The major groups of compounds identified in the bark lipophilic extracts were lupane-type triterpenoids (lupeol [lup-20(29)-en-3β-ol], lupen-3-one, betulinol [lup-20(29)-ene-3β,28-diol], betulone, and betulinic acid), sterol esters, and fatty acids, followed by minor amounts of diglycerides and aliphatic alcohols. The chemical composition profile of grey alder bark lipophilic extract was similar to that previously reported for common alder (Alnus glutinosa) (Felfoldi-Gava et al. 2009). However, the yield of lipophilic extractives (ca. 4.5%, Table 1) found for A. incana bark was higher in comparison with values (ca. 2.3% and 3.5%) reported for A. glutinosa (Felfoldi-Gava et al. 2009, 2012).

The knotwood extract contained the highest amounts of free fatty acids: ca. 80% of all identified compounds (Table 2). The short-chain fatty acids (C14-C20) predom-inated over the long-chain fatty acids (C22-C26). Octadecadienoic or linoleic acid was the dominating fatty acid. The profile of fatty acids in grey alder knotwood was similar with the composition in trees of the Betulaceae family relative to fatty acid composition (Freire et al. 2006). Various glycerides were the second largest group of compounds identified in lipophilic extract of knotwood.

The quantitative characteristics of lipophilic extractives of grey alder cone showed that triglycerides were the major group of compounds. Triglycerides constituted about 60% of all GC-eluted and identified compounds in the grey alder cones. Triterpenoids was the second most abundant group of compounds, accounting for about one-fifth part of all identified lipophilic compound of grey alder cones. Chemical composition of alder cone and bark triterpenes were similar, but cones contained slightly larger amounts of lupen-3-one and lupane than the bark.

Fig. 2. Major groups of compounds in the hexane extract of Alnus incana before (BH) and after (AH) alkaline hydrolysis (mg/g of o.d.m.)

All extracts were hydrolyzed in order to estimate the concentration of esterified compounds. A large increase in the total amount of free fatty acids detected by GC-MS was the result of alkaline hydrolysis of esters. Fatty alcohols represented a small portion of the total extractives analyzed by GC-MS before and after hydrolysis. These results provide evidence of the presence of significant amounts of esterified compounds, such as di- and triglycerides and also sterol esters, in the original extracts.

The total amount of pentacyclic lupane-type triterpenoids in bark and cones were almost the same (1.5 to 1.6 g/kg). They are well known as biologically active compounds (Jagan and Chinthalapally 2012; Wal et al. 2011). Triterpenoid content in grey alder bark and cones is lower in comparison with values reported for barks of industrially important Betula (up to 92 g/kg of lupeol) (Diouf et al. 2009) and Eucalyptus species (4.5 to 21.6 g/kg) (Domingues et al. 2011), but taking into account that grey alder bark contain significant amounts of valuable diarylheptanoids and tannins, it could be possible to develop further processing to obtain triterpenoids from grey alder bark in the context of bark biorefinery with extraction of value-added diarylheptanoids and tannins (Telysheva et al. 2011).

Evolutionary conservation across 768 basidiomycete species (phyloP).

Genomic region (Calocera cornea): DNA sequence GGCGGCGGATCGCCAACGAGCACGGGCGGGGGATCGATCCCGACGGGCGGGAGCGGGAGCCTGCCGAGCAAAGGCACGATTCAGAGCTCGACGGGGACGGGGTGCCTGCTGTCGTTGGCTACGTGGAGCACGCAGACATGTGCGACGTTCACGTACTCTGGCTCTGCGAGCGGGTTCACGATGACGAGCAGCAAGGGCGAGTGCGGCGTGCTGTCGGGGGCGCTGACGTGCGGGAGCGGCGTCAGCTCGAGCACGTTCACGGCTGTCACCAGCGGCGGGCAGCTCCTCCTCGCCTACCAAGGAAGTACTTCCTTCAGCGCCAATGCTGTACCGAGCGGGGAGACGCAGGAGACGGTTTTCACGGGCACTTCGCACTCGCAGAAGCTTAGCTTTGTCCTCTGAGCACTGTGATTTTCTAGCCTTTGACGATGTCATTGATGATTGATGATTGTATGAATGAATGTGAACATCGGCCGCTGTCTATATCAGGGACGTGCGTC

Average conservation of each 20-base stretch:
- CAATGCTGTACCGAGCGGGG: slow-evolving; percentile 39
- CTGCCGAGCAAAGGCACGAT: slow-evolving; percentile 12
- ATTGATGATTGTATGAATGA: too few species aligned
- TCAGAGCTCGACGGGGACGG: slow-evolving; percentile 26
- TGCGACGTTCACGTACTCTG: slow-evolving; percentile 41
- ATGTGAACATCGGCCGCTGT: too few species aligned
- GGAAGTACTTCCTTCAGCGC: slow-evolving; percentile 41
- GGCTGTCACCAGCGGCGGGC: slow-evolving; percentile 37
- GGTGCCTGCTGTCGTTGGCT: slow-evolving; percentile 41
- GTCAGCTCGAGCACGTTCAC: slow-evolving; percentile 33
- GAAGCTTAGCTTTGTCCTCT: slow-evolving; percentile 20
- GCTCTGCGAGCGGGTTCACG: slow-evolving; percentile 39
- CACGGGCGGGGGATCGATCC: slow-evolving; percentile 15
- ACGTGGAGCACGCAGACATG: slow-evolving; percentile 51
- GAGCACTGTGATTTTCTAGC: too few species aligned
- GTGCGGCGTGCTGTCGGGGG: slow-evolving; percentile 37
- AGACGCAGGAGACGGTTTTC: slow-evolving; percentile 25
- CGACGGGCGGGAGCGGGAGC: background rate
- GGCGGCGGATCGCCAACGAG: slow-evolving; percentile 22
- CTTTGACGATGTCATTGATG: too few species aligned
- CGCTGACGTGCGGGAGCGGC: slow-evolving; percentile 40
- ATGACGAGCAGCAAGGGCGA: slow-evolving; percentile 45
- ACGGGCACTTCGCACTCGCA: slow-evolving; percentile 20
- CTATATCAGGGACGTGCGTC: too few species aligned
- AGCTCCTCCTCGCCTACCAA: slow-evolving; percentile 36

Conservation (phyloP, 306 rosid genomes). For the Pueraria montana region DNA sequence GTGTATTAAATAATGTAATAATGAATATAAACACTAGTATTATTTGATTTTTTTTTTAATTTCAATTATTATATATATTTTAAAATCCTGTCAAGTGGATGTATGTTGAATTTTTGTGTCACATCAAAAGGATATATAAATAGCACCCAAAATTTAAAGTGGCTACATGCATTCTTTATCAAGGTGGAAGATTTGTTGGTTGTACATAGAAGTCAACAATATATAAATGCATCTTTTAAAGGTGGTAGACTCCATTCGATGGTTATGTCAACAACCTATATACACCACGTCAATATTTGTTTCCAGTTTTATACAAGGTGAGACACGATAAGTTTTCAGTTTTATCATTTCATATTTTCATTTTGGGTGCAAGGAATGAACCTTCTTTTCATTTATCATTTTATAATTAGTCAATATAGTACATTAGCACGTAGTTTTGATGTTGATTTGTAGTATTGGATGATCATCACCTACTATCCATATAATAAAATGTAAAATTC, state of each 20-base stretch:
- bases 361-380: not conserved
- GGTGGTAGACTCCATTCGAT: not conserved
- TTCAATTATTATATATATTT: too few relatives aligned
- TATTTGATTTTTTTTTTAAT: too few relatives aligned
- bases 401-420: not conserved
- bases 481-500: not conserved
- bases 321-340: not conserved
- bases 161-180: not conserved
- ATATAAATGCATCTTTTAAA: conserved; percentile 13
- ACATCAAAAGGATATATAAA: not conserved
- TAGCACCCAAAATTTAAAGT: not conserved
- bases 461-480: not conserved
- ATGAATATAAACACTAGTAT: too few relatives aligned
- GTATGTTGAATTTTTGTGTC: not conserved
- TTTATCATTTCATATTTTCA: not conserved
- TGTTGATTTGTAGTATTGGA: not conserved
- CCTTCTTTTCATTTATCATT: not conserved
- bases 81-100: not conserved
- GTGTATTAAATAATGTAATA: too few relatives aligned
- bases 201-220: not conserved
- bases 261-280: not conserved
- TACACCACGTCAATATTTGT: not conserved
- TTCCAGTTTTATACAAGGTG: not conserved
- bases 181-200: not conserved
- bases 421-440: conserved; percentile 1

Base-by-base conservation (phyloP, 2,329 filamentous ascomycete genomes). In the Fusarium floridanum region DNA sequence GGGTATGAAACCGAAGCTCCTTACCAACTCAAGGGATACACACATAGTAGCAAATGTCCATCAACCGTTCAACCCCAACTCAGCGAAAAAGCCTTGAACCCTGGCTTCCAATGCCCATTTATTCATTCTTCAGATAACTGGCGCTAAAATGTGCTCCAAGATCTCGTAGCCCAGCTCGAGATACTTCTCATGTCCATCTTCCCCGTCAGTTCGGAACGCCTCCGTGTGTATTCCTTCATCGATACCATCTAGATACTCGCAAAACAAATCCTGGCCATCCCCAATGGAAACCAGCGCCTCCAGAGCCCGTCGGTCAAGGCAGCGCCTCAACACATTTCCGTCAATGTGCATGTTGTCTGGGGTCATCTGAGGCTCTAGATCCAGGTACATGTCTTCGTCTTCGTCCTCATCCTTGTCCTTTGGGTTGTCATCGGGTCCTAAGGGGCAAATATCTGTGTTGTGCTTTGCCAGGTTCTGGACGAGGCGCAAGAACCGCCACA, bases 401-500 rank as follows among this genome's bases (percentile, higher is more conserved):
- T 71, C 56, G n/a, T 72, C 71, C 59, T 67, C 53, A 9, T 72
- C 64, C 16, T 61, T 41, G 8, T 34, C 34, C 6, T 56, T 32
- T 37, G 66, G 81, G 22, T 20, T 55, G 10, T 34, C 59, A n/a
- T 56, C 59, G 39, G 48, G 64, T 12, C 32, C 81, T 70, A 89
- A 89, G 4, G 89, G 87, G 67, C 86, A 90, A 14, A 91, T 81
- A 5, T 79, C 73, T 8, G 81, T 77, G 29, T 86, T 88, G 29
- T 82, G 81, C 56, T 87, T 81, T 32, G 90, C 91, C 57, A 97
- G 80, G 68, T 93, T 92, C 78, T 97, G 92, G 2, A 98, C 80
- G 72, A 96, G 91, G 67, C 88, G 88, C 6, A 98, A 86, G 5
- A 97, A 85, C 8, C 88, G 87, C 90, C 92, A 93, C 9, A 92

The obtained results create background for future development of grey alder bark biorefinery with additional usage of isolated extractives for their possible application in medicine, cosmetics, and as bioactive agents in the pharmaceutical industry.


The yields of the hexane extractives from various morphological parts of Alnus incana were found to differ significantly. The highest content of these extractives (about 9% of o.d. material) was observed in the cones, while the lowest (about 3%) was found in knotwood.

The main group of lipophilic extracts found in the cones was triglycerides, whereas the main group in knotwood extract was free fatty acids (mainly, octadeca-dienoic or linoleic acid). The dominant groups identified in the bark lipophilic extract were triterpenoids: lupen-3-one, lupeol, betulone, betulinol, and betulinic acid. Sterol esters, fatty acids, di-, tri-glycerides, and aliphatic alcohols were found in minor amounts.

The bark could represent a prospective raw material for producing valuable chemicals. Pentacyclic lupane-type triterpenoids, known as high potential biological active substances, could be obtained as by-products of diarylheptanoid and/or tannin extraction from alder bark.


The research was financially supported by Latvian National Programme Nr. 2010.10-4/VPP5 subproject “High value added functional products and chemicals from bark” and the European Social Fund within the project “Support for Doctoral Studies at University of Latvia” No 2009/0138/1DP/


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Article submitted: May 28, 2012; Peer review completed: July 11, 2012; Revised version received and accepted: November 23, 2012; Published: November 28, 2012.